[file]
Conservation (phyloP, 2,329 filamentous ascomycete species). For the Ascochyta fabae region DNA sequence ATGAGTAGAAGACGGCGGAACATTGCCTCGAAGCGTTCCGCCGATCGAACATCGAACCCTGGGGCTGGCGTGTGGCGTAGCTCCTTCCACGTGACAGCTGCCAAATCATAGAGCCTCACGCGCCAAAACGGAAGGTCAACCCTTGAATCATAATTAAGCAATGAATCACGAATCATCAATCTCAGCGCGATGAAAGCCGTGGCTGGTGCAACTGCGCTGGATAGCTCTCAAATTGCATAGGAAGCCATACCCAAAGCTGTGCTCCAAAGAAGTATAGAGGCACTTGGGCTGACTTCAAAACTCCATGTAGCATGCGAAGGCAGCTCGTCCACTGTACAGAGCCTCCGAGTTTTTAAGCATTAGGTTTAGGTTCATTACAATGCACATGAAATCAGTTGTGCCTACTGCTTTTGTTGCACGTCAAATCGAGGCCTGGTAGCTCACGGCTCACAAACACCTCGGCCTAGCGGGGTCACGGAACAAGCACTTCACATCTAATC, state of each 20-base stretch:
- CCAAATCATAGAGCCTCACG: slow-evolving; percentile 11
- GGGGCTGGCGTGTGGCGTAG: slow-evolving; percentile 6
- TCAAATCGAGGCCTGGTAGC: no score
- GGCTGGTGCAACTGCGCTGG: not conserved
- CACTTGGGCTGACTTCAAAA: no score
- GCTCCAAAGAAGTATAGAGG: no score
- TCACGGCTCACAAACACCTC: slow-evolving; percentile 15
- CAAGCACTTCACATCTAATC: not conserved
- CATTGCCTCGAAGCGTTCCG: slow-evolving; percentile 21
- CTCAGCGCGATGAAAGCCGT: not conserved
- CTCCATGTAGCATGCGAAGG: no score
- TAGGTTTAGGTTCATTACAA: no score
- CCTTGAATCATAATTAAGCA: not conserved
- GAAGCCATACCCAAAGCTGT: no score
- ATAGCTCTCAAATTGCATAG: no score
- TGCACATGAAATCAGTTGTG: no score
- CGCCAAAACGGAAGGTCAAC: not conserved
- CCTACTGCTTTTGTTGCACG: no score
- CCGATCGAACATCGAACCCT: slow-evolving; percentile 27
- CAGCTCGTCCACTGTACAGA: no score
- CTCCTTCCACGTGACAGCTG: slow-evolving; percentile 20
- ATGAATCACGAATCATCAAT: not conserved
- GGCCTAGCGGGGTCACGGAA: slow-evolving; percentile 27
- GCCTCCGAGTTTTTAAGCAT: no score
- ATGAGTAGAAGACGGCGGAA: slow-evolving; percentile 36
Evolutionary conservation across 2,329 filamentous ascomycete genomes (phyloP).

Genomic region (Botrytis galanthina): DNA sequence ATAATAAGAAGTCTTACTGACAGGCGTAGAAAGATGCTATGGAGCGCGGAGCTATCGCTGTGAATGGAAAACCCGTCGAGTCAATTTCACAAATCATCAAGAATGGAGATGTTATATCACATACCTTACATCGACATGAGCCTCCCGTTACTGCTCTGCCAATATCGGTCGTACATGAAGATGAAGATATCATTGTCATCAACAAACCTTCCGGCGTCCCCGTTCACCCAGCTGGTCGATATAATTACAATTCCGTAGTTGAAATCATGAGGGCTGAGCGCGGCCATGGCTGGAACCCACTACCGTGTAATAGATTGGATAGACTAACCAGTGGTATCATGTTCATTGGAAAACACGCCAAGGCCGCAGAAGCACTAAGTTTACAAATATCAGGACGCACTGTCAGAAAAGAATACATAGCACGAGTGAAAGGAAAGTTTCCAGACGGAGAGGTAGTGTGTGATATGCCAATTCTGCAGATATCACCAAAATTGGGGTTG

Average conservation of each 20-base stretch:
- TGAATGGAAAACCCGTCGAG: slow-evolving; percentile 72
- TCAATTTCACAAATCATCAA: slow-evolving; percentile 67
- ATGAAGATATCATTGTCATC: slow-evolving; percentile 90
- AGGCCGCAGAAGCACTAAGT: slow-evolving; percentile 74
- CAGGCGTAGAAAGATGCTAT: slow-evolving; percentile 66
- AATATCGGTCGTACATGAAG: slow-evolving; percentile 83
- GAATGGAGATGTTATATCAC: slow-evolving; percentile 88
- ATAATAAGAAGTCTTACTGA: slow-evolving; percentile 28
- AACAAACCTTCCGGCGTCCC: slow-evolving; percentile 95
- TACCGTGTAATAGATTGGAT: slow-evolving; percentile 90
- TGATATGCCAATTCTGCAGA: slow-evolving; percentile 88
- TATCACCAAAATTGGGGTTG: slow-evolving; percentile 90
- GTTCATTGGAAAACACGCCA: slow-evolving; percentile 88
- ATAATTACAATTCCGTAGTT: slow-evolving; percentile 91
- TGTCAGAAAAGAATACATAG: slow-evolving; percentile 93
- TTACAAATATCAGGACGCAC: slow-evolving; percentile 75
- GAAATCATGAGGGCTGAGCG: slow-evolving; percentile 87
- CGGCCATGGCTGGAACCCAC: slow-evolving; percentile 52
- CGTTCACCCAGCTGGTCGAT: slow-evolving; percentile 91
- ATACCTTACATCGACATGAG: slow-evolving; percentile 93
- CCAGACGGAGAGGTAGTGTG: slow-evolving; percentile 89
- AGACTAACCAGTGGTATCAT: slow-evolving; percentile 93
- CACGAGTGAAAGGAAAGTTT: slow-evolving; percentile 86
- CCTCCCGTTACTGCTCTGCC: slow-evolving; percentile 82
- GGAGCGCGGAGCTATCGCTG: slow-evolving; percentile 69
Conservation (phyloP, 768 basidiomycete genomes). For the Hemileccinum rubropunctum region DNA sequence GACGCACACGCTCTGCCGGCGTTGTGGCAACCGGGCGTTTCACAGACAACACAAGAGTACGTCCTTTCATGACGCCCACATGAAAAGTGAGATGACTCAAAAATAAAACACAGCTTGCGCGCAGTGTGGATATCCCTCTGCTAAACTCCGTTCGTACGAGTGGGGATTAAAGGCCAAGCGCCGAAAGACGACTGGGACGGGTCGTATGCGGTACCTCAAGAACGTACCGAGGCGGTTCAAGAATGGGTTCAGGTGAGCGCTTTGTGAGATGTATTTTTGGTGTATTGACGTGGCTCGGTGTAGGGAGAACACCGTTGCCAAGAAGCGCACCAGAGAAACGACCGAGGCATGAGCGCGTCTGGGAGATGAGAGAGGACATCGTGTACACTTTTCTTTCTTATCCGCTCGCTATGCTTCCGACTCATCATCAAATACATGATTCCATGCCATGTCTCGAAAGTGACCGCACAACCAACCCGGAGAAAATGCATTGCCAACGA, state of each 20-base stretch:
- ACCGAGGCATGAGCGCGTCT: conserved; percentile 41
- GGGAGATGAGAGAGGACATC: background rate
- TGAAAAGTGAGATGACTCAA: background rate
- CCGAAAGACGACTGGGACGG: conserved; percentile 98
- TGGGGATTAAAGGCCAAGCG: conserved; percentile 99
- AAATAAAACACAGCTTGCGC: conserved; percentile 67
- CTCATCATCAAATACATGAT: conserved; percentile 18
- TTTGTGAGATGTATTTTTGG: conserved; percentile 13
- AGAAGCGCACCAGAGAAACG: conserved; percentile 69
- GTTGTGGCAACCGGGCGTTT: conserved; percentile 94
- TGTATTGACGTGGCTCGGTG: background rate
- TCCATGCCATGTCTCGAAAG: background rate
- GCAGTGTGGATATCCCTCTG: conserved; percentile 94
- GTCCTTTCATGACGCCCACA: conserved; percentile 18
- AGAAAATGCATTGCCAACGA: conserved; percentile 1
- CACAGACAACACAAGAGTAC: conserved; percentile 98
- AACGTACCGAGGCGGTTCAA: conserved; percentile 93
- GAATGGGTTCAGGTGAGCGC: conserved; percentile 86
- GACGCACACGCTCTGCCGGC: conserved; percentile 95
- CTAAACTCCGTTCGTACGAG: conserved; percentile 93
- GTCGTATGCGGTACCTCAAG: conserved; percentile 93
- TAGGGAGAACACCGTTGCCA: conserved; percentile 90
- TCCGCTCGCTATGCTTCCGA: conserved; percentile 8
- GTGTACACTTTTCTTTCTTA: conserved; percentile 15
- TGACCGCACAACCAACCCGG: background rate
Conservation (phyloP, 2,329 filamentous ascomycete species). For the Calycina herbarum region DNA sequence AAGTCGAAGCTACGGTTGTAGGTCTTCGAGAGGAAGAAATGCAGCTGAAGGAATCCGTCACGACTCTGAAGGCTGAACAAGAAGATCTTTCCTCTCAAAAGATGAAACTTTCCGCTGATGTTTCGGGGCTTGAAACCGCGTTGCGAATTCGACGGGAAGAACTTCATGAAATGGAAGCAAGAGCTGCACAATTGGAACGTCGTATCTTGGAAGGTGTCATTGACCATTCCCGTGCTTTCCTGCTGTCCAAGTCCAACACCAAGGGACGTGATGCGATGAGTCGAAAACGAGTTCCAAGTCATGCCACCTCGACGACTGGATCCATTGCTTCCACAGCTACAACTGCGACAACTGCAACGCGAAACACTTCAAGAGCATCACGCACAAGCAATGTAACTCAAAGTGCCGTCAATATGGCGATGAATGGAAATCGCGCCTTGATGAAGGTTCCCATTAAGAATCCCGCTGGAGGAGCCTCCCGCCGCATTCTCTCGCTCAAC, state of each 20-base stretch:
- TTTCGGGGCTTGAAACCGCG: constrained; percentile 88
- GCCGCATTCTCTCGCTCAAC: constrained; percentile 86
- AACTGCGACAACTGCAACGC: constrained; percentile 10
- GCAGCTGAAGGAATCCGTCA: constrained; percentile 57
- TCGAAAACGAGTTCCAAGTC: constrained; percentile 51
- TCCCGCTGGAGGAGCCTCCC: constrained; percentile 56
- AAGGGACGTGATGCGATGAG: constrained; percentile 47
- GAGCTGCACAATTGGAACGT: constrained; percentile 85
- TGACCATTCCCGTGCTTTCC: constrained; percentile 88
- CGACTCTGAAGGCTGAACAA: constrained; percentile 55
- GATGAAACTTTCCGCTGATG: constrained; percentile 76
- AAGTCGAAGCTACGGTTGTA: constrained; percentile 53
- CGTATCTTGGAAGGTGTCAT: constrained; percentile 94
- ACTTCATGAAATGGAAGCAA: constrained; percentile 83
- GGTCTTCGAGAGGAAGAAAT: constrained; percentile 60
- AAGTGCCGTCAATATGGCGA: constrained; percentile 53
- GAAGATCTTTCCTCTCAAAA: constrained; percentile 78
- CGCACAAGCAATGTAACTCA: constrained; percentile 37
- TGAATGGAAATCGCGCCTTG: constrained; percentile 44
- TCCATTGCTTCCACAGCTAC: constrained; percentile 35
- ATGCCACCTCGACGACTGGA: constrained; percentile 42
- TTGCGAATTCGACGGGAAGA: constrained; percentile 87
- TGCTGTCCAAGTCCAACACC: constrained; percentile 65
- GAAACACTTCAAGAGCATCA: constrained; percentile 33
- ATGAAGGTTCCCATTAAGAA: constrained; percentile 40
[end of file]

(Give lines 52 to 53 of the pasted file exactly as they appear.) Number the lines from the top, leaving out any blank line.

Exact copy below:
- CACGAGTGAAAGGAAAGTTT: slow-evolving; percentile 86
- CCTCCCGTTACTGCTCTGCC: slow-evolving; percentile 82